Most businesses maintain as confidential various forms of proprietary information like revenue projections, operating expenses, secret formulas, business plans, customer lists and any number of other forms of information that would lose value if widely disseminated. At the same time, it is often necessary to share such information to further business goals. The use of a nondisclosure agreements or nondisclosure clauses (“NDA”s) is one of the best ways to shield such information assets from unintended disclosure.
During business negotiations, nondisclosure agreements can be invaluable. While you may be confident that the deal is going to close, negotiations do not always go as planned. Therefore, it is imperative to make sure that the other party does not walk away with your confidential information.
Through a nondisclosure agreement or clause, businesses can go along way toward ensuring that their information stays confidential. In cases where information is wrongfully shared or misused, nondisclosure agreements should provide legal recourse, including at a minimum the ability to petition the court for an injunction to prevent further disclosure. Stipulating liquidated damages or providing for the recovery of legal fees might also be appropriate where an injunction would be as affective as closing the barn door once the horse, or in this case the secret, is already out.
At the most basic level, a nondisclosure agreement is a contract. The parties exchange mutual promises, on the one hand to release the confidential information and on the other the promise to protect the confidentiality of the information disclosed.
Nondisclosure agreements are not “one size fits all,” but below are some basic elements that should be considered and addressed in drafting NDAs:
- Define The Information to be Kept as Confidential: Any NDA must define what the parties agree to keep as confidential. The trick is wording the agreement so it is broad enough to cover all truly proprietary information and narrow enough not to overly burden the parties with compliance concerns. It is often helpful to provide examples of each category of data covered by the NDA. The agreement should also make it clear that it extends to both written and electronic documents.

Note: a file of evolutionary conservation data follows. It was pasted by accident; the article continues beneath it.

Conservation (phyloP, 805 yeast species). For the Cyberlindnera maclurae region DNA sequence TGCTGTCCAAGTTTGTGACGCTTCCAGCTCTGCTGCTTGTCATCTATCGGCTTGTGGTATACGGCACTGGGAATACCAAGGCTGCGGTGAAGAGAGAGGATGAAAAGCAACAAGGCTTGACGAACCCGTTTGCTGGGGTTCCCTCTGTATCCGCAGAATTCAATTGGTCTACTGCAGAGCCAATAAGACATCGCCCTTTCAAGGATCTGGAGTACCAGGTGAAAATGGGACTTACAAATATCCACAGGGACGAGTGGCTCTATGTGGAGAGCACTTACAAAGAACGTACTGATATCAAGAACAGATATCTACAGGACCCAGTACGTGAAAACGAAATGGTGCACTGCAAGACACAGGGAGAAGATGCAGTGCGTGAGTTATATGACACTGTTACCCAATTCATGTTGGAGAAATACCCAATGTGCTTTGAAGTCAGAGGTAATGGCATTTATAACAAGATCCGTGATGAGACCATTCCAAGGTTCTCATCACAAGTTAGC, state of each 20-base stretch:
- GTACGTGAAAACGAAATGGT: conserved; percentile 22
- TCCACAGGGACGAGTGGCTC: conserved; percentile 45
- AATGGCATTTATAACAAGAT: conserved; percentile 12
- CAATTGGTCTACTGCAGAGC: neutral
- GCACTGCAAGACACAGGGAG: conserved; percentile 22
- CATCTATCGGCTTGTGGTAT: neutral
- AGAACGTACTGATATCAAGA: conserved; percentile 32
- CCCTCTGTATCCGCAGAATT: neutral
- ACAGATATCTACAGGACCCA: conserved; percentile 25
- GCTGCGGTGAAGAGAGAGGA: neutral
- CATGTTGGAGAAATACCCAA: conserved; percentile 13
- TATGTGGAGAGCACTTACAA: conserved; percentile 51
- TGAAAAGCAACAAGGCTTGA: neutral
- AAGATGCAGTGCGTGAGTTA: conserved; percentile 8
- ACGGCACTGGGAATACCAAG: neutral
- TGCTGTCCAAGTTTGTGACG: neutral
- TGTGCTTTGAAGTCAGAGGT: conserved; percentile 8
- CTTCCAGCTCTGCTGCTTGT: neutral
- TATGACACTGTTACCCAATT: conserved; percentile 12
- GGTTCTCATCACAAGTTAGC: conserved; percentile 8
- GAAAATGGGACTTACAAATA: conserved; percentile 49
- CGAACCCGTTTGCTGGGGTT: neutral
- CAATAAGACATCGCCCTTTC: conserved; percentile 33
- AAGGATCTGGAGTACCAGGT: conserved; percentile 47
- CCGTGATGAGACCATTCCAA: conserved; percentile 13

- Consider appropriate Exclusions: To avoid future disputes, it is equally important to define what is not included in the NDA. Again, illustrative examples are often helpful. It is also helpful to exclude any information that is readily available from another source, such as public records.
- Address Permitted Uses and Disclosure: NDAs should specify that the information may only be used for a particular stated purpose, such as exploring a specified business opportunity between the parties. NDAs should also often carve out exceptions for certain people to whom the confidential information may be disclosed, i.e. attorneys, accountants, and other consultants directly involved in the transaction. The agreement should also provide, where possible, for the methodology of keeping information secret that will be considered acceptable and provisions for the return of confidential information when the relationship ends.
- Obligations of The Parties: The NDA should state whether the agreement is unilateral (binding only the receiving party) or mutual (imposing confidentiality obligations on both parties).
- Sunset Provisions: The NDA should specifically state the term of the agreement.
- Remedies: The nondisclosure agreement should spell out the remedies available to the non-breaching party. Monetary damages, liquidated damages and injunctive relief should be considered. Exculpatory provisions should also be considered where the release of otherwise confidential information is compelled by judicial process.
- Boilerplate Provisions: NDAs should also contain the standard provisions included in most contracts, including jurisdiction, venue, arbitration, etc.
If you have any questions about how to best protect your confidential business information or need assistance drafting a nondisclosure agreement, please contact me, Donald Pepe, or the Scarinci Hollenbeck attorney with whom you work.